Who Is Bashar al-Assad?

PHOTO: Bashar al-Assad waves from the balcony of al-Rawdha presidential palace in Damascus, March 2003, to Lebanese protesters.
Louai Beshara/AFP/Getty Images

The eyes of the world, and the laser sights of U.S. guided missiles, are trained on Syria. U.S. officials, however, say they are not specifically targeting Syria's president, Bashar al-Assad, a strongman whose soldiers are accused of using chemical weapons.

Here are five things to know about President Assad.

PHOTO: Syrian President Hafez El Assad and his family, pose for a photograph, June 1974, in Damas, Syria. Pictured are, left to right, Bassel, Bouchra, Hafez his wife, Madjeh and Bashar.
Alexandra De Borchgrave /Getty Images
A Reluctant President

Bashar Assad, 47, is a trained ophthalmologist who never wanted to be president. The second son of former Syrian President Hafez al-Assad, Bashar al-Assad came to power in 2000 after the deaths of his older brother and father. Soon after taking power, he admitted to National Geographic, "My father never talked to me about politics."

PHOTO: Bashar al-Assad salutes the crowd during a demonstration in Damascus, March 2005.
Louai Beshara/AFP/Getty Images
From Reformer to Hardliner

Educated in London, many in the West initially believed Assad would be a reformer. The first year of his presidency was dubbed the "Syrian Spring," as Assad implemented anticorruption policies and released political prisoners convicted during his father's regime. Assad's administration, however, was filled with hardliners who controlled the country's military and are believed to have steered him away from reforms.

PHOTO: Bashar Al-Assad and his wife Asma Assad arrive for a dinner hosted by Britains Lord Chancellor, Lord Irvine of Lairg, at Lancaster house in central London, December 2002.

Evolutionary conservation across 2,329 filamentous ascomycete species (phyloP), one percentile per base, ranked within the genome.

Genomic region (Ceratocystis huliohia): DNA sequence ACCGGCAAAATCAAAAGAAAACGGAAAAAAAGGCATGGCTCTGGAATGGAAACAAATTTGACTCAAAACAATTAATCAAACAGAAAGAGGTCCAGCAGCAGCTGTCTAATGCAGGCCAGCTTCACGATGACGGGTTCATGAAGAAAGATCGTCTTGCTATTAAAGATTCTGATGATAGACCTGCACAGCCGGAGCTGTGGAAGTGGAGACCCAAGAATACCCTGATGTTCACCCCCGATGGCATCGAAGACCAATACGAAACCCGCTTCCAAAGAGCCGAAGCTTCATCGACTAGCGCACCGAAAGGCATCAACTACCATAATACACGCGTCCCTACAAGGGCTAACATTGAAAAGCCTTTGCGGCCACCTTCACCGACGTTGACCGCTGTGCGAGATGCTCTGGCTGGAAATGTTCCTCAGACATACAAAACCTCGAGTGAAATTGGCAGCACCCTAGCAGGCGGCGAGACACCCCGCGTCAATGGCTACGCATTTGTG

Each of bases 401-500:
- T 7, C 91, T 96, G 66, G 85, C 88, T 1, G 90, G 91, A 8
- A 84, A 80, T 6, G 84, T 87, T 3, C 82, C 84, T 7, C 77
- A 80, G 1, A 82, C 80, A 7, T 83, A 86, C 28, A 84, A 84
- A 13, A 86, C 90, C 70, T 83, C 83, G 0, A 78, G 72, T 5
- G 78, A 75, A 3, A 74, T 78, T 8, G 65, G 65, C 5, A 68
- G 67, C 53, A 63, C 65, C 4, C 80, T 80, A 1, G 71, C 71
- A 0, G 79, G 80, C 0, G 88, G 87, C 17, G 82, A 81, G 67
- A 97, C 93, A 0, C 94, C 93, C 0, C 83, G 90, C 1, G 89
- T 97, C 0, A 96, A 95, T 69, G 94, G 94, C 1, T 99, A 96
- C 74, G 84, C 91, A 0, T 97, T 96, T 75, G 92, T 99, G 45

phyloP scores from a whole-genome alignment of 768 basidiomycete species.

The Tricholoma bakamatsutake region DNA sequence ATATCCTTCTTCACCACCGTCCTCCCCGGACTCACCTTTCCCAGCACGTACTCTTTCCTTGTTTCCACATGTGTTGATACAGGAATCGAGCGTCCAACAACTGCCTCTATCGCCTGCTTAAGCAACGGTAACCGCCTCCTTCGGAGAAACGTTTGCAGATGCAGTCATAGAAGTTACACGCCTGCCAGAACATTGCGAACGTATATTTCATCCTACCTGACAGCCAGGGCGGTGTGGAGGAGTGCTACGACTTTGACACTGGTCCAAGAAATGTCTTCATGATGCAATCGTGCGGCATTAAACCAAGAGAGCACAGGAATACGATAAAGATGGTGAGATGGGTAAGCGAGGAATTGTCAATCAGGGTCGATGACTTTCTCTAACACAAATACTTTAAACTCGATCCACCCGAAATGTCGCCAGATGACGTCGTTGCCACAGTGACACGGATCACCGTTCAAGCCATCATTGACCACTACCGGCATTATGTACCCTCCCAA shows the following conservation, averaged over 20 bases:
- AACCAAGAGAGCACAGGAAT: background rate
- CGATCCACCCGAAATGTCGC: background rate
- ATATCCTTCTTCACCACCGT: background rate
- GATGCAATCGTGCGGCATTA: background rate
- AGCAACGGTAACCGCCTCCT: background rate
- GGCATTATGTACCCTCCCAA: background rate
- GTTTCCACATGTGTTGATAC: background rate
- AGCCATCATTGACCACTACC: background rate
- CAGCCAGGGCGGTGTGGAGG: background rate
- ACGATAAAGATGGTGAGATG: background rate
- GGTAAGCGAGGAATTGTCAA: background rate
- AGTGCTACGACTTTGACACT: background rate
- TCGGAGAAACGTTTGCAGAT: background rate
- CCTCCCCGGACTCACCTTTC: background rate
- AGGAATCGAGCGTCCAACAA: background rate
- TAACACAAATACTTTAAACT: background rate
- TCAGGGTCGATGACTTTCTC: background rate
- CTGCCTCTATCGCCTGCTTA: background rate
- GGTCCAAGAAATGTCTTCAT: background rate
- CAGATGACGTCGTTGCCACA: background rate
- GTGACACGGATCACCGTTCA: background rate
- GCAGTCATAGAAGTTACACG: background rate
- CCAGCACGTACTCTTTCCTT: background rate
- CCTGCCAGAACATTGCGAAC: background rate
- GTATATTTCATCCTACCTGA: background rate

Nicolas/Asfouri/AFP/Getty Images
A 'Rose in the Desert'

Assad married his British-born wife, Asma, in 2000. A former investment banker, Asma was described in a flattering but ultimately controversial Vogue magazine profile, published in the first months of the civil war, as a "rose in the desert." Diplomatic cables published by the website Wikileaks revealed that Asma, now personally sanctioned by the EU, spent hundreds of thousands of dollars on high-end furniture while her husband executed one of the bloodiest crackdowns in recent memory. According to documents, among the items she purchased were 11 ottomans that cost $31,000.

PHOTO: The Assad family. Hafez al-Assad and his wife, Mrs. Anisa Makhlouf. On the back row, from left to right: Maher, Bashar, Basil, Majid, and Bushra al-Assad.
Wikimedia Commons
The First Family

Assad is second of five siblings. His older brother Bassel was groomed to be his father's successor but was killed in a car accident in 1994. His younger brother Maher is the youngest son and commands the country's elite Republican Guard, responsible for guarding the first family and maintaining defenses around Damascus. Maher is believed by some to have ordered soldiers to use chemical weapons. Maher is also believed to have killed the husband of Bushra Assad, the brothers' only sister, by shooting him in the stomach. A third brother, Majd Assad, died under mysterious circumstances in 2009.

PHOTO: A wall poster features the portrait of Bashar el-Assad, May 2008.
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Love, Hate and Social Media

Assad seems to have a love-hate relationship with social media. He has attempted to curtail rebels' use of sites like Facebook and YouTube by attempting to ban them. However, in July, he officially joined Instagram. Using the handle syrianpresidency, and followed by more 34,000 people, his regime took its first steps into 21st-century propaganda, posting images of the president surrounded by cheering troops and the first lady comforting crying children.

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